Carl G. Hartman, born June 3, 1879 in Reinbeck, Iowa, was a pioneer in reproduction research.  When in 1916 he became an instructor at the University of Texas, his contract specified that he would study the embryology of the opossum at his own expense.  He himself captured his experimental animals, and he was their caretaker.  Hartman's studies of the opossum, most published between 1918 and 1929, are classical examples of descriptive biology at its very best.  Later, he worked at Johns Hopkins University, The Carnegie Institution of Washington, The University of Illinois, and the Ortho Research Foundation.  This image of Hartman (Der Welt Spiegel, Berlin, 30 June 1928) holding a baby monkey was taken early during the period when he published pioneering studies of primate reproduction.  His 1932 classical monograph on reproduction in Macacus rhesus paved the way for modern research on primates.  In a 1933 publication, Hartman was one of the first to suggest use of steroids for birth control in women.  Despite his expanding research with primates, he maintained his interests in the opossum.  For example, his monograph "Possums" (174 pp, 1952) included their habits in nature and a popularized summary of opossum reproduction, as well some recipes to cook them!  Among his 238 publications (see U.S. Public Health Service Publication No. 1281, 1965), his book "Science and the Safe Period" (264 pp, 1964) reflected his deep concern about overpopulation.  Hartman was elected to the National Academy of Sciences in 1937.  In 1964, the Society for the Study of Fertility awarded the Marshall Medal to Hartman, their highest honor.  Beginning in 1969, the most prestigious annual award given by the Society for the Study of Reproduction was named for Carl Hartman.  He died on March 1, 1968, aged 88.  More details of his illustrious career may be found in Biology of Reproduction 1970 Vol. 2, pp 1-4.

Carl Hartman

Credit: Der Welt Spiegel

Digital Credit: Harold Hafs

Publisher: Der Welt Spiegel

Rights: No rights reserved - image is in the public domain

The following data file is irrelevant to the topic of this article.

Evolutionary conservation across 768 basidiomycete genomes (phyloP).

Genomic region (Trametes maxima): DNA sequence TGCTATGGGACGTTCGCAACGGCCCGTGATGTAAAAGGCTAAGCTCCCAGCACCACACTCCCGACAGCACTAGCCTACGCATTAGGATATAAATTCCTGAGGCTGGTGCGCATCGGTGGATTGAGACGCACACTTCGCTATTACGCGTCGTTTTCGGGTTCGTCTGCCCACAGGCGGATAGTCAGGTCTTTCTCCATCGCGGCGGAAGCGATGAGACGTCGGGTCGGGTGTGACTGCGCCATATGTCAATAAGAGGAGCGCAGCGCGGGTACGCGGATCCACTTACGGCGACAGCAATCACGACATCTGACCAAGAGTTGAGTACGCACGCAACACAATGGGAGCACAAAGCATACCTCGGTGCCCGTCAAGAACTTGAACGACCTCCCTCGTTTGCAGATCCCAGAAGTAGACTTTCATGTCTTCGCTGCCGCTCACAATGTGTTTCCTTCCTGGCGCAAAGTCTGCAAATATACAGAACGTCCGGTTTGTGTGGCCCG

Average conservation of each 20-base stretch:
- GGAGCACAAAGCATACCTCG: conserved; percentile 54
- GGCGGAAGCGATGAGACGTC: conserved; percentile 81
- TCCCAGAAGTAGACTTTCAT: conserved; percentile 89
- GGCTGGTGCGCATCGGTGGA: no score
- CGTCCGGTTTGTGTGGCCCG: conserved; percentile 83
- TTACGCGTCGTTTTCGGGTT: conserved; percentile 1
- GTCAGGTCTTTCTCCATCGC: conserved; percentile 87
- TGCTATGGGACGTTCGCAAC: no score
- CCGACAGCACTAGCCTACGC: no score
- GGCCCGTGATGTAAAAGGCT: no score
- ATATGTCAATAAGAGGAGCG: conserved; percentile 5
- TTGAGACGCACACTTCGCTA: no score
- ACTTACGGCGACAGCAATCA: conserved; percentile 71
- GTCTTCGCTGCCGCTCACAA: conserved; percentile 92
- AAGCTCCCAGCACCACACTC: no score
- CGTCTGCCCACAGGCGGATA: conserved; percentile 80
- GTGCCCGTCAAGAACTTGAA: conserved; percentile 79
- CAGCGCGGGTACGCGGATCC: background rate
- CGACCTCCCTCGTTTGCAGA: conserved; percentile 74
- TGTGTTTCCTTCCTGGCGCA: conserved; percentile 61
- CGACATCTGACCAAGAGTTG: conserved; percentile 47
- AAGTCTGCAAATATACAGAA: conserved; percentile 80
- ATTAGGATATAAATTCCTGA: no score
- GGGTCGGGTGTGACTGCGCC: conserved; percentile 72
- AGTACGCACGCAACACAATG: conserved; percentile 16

Description: Carl G. Hartman, born June 3, 1879 in Reinbeck, Iowa, was a pioneer in reproduction research. When in 1916 he became an instructor at the University of Texas, his contract specified that he would study the embryology of the opossum at his own expense. He himself captured his experimental animals, and he was their caretaker. Hartman's studies of the opossum, most published between 1918 and 1929, are classical examples of descriptive biology at its very best. Later, he worked at Johns Hopkins University, The Carnegie Institution of Washington, The University of Illinois, and the Ortho Research Foundation. This image of Hartman (Der Welt Spiegel, Berlin, 30 June 1928) holding a baby monkey was taken early during the period when he published pioneering studies of primate reproduction. His 1932 classical monograph on reproduction in Macacus rhesus paved the way for modern research on primates. In a 1933 publication, Hartman was one of the first to suggest use of steroids for birth control in women. Despite his expanding research with primates, he maintained his interests in the opossum. For example, his monograph "Possums" (174 pp, 1952) included their habits in nature and a popularized summary of opossum reproduction, as well some recipes to cook them! Among his 238 publications (see U.S. Public Health Service Publication No. 1281, 1965), his book "Science and the Safe Period" (264 pp, 1964) reflected his deep concern about overpopulation. Hartman was elected to the National Academy of Sciences in 1937. In 1964, the Society for the Study of Fertility awarded the Marshall Medal to Hartman, their highest honor. Beginning in 1969, the most prestigious annual award given by the Society for the Study of Reproduction was named for Carl Hartman. He died on March 1, 1968, aged 88. More details of his illustrious career may be found in Biology of Reproduction 1970 Vol. 2, pp 1-4.

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